A wonderful volunteer and the Director of Acquisitions for the Center took an interest in the photos and in the ladies to whom they belonged.  They researched the Martin family and in searching the internet found my piece on the Martin sisters and contacted me.


And so the photographs which could so easily have found their way to a dumpster found their way to the museum and to me.


A complete stranger took the time to take these photos to a history center and the center made the effort to track me down.  I am so very grateful to them both.


I live in Connecticut, but will be attending a wedding in Portland, Oregon soon.  Our time there will be limited, but I am trying very hard to work in a trip to the Willamette Heritage Center to meet the people who saved these photos and thank them in person and to see the originals for myself.





On this Mother’s Day 2012 my thoughts have turned to the women in our families who were not mothers.

Today motherhood is a choice, many women both married and unmarried live fulfilling lives without children, but what about our ancestors.  In the nineteenth century and much of the twentieth marriage was the norm and children were Social Security. For women without children the end of life was often difficult. I like to find the stories of these women in our past and be sure that they are remembered

Here are two very different stories from my husband’s side of the family.


Amy and Jessie Martin:

Jessie and Amy Martin

Jessie and Amy martin

I have written before about Jessie and Amy Martin.  They were born in Michigan in 1873 and 1881 and moved to Oregon with their parents.  They spent decades as schoolteachers in Oregon.  The end of life was very difficult for them.  They struggled with financial hardship and poor health, as Amy wrote in a letter to my mother-in-law in 1959, “There were so many things she would have liked to do but lack of money was the drawback for all of us.”  They both passed away in the Methodist home in Salem, Oregon, Jessie in 1959 and Amy in 1982.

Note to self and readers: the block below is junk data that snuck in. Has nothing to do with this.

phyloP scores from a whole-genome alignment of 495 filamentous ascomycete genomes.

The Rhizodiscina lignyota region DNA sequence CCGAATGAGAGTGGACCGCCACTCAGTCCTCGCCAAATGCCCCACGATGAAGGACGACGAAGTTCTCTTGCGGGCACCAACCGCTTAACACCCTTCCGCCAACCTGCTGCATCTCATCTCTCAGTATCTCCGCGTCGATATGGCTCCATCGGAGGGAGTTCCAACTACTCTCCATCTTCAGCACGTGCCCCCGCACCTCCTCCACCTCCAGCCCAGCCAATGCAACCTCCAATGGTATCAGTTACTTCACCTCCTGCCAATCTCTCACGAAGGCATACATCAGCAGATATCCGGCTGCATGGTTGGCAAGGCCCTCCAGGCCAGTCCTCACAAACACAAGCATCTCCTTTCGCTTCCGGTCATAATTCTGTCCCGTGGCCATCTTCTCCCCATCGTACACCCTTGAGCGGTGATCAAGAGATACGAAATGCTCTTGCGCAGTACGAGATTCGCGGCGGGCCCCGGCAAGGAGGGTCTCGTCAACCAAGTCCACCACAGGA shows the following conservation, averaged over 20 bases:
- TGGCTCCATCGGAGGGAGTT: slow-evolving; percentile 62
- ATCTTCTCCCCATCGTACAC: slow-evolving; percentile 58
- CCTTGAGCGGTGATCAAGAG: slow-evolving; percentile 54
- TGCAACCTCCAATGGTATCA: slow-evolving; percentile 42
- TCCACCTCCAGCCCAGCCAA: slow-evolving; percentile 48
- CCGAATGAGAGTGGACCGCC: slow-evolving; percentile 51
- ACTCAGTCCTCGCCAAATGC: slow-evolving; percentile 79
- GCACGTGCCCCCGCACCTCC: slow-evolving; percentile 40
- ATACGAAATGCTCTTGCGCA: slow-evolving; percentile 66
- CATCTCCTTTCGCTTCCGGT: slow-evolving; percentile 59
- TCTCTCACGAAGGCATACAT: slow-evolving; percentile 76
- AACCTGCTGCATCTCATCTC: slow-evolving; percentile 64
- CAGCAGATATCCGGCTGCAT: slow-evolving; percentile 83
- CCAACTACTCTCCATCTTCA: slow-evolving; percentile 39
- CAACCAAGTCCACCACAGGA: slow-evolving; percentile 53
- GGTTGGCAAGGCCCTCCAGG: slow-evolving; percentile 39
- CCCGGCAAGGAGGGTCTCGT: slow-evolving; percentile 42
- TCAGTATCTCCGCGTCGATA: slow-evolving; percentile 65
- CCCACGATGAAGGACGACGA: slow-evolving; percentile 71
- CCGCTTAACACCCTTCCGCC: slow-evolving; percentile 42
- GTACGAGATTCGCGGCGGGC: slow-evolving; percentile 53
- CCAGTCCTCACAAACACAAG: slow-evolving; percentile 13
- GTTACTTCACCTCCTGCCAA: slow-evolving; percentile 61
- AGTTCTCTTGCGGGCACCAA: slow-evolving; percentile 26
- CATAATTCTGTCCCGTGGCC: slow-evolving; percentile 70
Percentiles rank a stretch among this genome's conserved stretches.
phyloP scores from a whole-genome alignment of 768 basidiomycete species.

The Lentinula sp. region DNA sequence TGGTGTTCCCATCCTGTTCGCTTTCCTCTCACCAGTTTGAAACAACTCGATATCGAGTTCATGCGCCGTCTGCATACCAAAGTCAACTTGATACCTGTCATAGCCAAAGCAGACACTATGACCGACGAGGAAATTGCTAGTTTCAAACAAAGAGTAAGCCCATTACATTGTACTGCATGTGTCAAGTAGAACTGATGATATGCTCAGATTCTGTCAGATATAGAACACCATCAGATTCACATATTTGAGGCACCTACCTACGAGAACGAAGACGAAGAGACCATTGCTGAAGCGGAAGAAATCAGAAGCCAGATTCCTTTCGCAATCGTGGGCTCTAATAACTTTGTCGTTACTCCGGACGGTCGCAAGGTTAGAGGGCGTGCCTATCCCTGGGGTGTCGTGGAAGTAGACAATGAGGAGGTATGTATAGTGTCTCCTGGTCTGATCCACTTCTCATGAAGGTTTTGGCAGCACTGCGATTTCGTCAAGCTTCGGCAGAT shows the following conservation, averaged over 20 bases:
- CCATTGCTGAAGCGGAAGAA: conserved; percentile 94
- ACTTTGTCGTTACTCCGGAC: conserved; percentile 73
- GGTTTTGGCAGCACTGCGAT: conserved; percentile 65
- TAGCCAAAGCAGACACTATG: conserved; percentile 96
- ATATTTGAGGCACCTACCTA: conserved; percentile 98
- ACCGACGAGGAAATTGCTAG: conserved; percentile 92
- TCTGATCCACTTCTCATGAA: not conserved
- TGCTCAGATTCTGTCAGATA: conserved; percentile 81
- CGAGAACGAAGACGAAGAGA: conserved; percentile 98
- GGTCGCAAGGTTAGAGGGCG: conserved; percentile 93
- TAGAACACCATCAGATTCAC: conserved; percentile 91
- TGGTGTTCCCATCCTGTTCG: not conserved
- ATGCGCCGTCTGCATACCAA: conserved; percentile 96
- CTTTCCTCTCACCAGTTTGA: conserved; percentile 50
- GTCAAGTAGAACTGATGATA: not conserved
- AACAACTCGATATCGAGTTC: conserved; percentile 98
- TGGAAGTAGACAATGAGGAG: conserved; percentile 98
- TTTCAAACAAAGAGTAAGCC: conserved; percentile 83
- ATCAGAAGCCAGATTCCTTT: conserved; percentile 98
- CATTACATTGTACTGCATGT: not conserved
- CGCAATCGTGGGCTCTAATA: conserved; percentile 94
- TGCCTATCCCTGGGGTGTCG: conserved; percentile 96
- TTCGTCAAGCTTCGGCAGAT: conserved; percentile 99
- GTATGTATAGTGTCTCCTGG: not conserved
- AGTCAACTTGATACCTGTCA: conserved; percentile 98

Eliza Jane Cole

Eliza Cole Thorpe

Eliza was born in Ireland in 1870 and came to America with her family in 1873.  The family moved to Nebraska and then to Oregon.  Eliza became a Seventh day Adventist Minister.  She married for the first time at the age of 50 to George Thorpe. I believe it was the first marriage for George as well. Eliza seemed to thrive as a minister and was well cared for by the Adventists.  She was visited several times a week by her niece and nephew.  A letter to my husband’s grandfather from Eliza’s nephew states, “We see Eliza once or twice a week.  She always speaks so fondly of you.  You know, of course, that she has not been in her own home for this past year.  The conference has substantially increased her allowance and that plus rental from her home leaves her well provided for.”  Eliza died in Vancouver, WA in 1955.

There are many more examples on both sides of our families. This is a busy time in my life and I have had little time for research.  I expect things to slow down a bit in September and I also intend to find out about these women’s lives and bring them back, if not to life, to remembrance